iPlayer on Virgin Media Cable

Usability Friction reader Nick Wright emailed this week to tell me about the frustrating design of the BBC iPlayer on his Virgin Media Cable TV set top box.

The Virgin set top box has a common look and feel throughout the user interface which makes the system feel nice and unified. However, the BBC decided that they should have a completely different appearance for the iPlayer; the layout, the colour scheme, the button placements etc. are all different. This immediately removes the user’s sense of familiarity with the system. Given that the cable box already has the controls necessary for implementing this kind of interface it seems a little unnecessary. Having said that, the BBC will be wanting to establish a strong brand around the iPlayer so it’s at least understandable.

Changing the appearance is one thing, but what is unforgivable is how they have disregarded the interaction conventions that were already established on the platform. The major means of interaction with the box is through the remote control; a directional pad for selecting items plus the 4 coloured buttons for short cuts. Throughout the whole system, whether you are buying a play on demand movie or just using the basic TV guide, the red button on the remote is “Page Down” and the green button is “Page Up”. The BBC decided to ignore this and have red for “Home”, blue for “Page Up and the yellow button for “Page Down”!

By doing this they have introduced what are known as ‘Interference Effects’; in this case an example of ‘Proactive Interference’. This is where existing memories interfere with learning. The user is so accustomed to red being page down that they instinctively press it and are then surprised when it takes them back to the home page. On one level this makes the user feel stupid – “I know it goes back to the home page, it says so on the screen!” and you should never make your users feel this way by doing unexpected things. They aren’t stupid, they are just assuming the system will be consistent.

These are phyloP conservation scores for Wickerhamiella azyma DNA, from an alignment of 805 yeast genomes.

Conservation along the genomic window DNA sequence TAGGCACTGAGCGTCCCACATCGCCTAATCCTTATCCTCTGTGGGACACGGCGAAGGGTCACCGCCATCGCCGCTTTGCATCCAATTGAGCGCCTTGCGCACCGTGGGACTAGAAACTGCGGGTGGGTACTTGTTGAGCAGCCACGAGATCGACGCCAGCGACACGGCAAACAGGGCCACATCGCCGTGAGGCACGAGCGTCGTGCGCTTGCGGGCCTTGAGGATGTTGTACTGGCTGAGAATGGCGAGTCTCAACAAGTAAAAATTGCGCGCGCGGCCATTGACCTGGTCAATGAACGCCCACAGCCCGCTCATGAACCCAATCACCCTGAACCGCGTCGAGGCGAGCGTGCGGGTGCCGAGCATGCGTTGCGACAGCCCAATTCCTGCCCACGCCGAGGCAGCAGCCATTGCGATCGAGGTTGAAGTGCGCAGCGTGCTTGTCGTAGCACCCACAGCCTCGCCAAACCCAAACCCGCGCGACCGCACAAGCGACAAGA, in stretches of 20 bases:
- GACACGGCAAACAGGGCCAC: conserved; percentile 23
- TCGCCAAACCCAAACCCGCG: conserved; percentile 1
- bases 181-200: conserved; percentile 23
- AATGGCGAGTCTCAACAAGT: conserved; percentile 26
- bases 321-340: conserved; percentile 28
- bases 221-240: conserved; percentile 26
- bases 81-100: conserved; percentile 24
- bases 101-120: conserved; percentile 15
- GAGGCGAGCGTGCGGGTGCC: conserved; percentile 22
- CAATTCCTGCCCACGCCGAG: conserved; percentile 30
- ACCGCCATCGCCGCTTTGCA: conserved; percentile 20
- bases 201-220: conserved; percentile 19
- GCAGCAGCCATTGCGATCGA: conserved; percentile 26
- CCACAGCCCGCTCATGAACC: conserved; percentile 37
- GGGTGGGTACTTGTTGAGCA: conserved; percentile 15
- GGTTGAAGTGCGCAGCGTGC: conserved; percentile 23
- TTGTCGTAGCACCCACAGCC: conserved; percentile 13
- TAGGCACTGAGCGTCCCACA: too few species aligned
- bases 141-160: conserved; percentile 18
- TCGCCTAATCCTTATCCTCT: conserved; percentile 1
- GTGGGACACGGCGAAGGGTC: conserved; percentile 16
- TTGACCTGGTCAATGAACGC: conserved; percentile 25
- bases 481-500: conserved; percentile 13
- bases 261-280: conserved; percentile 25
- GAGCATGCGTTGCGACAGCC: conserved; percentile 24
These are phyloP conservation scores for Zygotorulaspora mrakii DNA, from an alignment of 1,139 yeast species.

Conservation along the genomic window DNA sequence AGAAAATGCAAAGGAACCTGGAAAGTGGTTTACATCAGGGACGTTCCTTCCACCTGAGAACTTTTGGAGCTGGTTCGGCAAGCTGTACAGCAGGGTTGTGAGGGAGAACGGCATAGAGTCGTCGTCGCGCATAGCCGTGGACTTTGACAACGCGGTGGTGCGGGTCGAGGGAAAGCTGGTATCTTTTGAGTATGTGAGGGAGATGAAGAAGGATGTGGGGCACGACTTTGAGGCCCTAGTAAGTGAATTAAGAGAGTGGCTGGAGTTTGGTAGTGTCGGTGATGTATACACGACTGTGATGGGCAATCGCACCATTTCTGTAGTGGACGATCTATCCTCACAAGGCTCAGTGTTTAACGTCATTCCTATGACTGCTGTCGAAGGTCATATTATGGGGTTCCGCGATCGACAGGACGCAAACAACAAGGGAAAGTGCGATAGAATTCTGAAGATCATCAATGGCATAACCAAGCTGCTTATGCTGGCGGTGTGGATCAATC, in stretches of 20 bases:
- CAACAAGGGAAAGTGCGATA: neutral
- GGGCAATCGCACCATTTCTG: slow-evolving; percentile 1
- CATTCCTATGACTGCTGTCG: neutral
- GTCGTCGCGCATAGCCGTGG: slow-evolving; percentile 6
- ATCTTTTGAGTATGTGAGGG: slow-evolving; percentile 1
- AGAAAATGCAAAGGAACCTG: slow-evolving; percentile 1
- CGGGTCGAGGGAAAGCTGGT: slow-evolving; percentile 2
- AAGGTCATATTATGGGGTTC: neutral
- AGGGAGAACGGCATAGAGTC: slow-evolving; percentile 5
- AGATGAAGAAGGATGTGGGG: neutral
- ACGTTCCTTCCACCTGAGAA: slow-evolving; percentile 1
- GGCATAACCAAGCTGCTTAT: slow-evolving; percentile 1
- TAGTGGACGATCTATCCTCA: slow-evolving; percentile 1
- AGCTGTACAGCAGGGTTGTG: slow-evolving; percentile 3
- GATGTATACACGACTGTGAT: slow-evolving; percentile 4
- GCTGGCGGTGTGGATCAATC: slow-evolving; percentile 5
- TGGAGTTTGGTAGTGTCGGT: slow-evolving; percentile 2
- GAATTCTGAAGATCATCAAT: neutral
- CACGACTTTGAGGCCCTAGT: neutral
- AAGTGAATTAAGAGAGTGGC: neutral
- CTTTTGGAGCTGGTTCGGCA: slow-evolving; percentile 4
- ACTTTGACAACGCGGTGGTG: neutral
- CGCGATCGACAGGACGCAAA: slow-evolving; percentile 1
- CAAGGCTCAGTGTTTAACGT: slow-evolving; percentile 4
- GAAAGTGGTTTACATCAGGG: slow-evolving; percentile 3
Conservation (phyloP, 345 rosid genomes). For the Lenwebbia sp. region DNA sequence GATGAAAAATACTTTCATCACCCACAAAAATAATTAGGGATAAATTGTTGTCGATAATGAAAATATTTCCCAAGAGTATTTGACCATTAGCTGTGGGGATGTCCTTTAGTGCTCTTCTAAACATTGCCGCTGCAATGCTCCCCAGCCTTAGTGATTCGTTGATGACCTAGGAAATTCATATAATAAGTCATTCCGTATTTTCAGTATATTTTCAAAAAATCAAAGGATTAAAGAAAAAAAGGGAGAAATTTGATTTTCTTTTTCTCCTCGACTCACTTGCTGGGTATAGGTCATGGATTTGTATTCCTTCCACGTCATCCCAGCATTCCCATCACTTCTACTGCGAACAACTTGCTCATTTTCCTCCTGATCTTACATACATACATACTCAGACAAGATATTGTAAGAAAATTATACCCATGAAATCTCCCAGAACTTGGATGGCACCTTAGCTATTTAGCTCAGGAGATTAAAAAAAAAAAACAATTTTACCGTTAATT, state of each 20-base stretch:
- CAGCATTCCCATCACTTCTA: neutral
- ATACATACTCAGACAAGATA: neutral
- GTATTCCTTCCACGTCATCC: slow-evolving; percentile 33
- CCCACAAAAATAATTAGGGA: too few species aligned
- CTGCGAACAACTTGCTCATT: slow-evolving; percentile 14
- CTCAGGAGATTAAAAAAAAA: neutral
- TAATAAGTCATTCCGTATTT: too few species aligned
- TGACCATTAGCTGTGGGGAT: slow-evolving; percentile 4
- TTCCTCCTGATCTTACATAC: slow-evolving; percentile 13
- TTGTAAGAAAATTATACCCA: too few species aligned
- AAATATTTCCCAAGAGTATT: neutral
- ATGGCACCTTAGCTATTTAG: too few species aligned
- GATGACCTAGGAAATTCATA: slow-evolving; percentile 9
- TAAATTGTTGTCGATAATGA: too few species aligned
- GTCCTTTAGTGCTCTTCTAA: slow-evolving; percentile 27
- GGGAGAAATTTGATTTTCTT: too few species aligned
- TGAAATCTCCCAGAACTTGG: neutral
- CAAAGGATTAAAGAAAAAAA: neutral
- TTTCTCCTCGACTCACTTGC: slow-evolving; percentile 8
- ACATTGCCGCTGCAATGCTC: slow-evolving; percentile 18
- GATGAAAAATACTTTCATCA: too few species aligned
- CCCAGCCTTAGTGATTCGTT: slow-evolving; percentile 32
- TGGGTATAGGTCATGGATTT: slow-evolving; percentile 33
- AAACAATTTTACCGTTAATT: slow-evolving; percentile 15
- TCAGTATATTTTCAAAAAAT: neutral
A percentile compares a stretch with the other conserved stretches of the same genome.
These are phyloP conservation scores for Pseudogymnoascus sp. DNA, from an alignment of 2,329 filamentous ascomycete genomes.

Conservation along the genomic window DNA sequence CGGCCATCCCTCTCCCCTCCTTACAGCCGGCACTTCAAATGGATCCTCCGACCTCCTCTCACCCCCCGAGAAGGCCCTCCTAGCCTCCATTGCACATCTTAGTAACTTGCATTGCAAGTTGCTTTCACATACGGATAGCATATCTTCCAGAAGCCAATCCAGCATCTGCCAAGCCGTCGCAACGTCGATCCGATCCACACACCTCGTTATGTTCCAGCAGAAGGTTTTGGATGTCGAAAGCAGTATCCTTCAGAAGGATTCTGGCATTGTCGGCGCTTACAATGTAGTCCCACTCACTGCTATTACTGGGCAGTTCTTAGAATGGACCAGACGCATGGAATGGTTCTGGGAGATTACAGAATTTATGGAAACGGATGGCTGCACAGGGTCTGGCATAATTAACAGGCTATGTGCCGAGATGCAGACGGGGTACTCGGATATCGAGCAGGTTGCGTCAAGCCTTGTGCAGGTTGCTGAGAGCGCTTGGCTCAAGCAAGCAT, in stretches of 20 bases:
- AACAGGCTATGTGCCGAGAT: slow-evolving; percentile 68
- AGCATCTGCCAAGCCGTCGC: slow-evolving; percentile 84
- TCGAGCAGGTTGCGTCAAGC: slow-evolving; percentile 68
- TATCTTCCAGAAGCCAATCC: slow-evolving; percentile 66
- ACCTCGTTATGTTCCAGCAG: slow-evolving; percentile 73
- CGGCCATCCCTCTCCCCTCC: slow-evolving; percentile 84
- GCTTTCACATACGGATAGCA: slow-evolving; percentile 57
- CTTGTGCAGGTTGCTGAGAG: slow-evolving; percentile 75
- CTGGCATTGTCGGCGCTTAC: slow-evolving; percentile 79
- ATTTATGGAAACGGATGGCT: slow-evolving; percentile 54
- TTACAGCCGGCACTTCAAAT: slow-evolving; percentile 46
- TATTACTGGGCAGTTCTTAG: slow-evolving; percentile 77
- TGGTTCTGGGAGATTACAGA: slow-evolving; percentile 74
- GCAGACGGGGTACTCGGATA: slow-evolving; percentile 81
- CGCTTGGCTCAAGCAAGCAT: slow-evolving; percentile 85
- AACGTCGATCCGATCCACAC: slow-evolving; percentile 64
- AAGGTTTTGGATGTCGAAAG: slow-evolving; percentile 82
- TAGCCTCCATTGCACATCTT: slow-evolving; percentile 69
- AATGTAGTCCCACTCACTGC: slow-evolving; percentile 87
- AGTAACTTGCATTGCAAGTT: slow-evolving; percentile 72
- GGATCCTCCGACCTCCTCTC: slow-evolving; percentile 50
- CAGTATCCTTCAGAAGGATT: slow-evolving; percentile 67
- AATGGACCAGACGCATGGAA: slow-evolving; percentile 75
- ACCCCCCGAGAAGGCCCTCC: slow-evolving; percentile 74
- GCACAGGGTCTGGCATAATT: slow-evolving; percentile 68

The BBC really should have followed the conventions set out elsewhere in the system in this case; it just makes their application unnecessarily frustrating – would it have been so bad to make the yellow button go to the home page?!

Conventions are a powerful aid to improving the learnability of a system, so whenever possible they should be used. That isn’t to say you can never ignore them; sometimes there is a compelling reason to. Just be aware that you are probably going to trip people up so your reasons need to be good!

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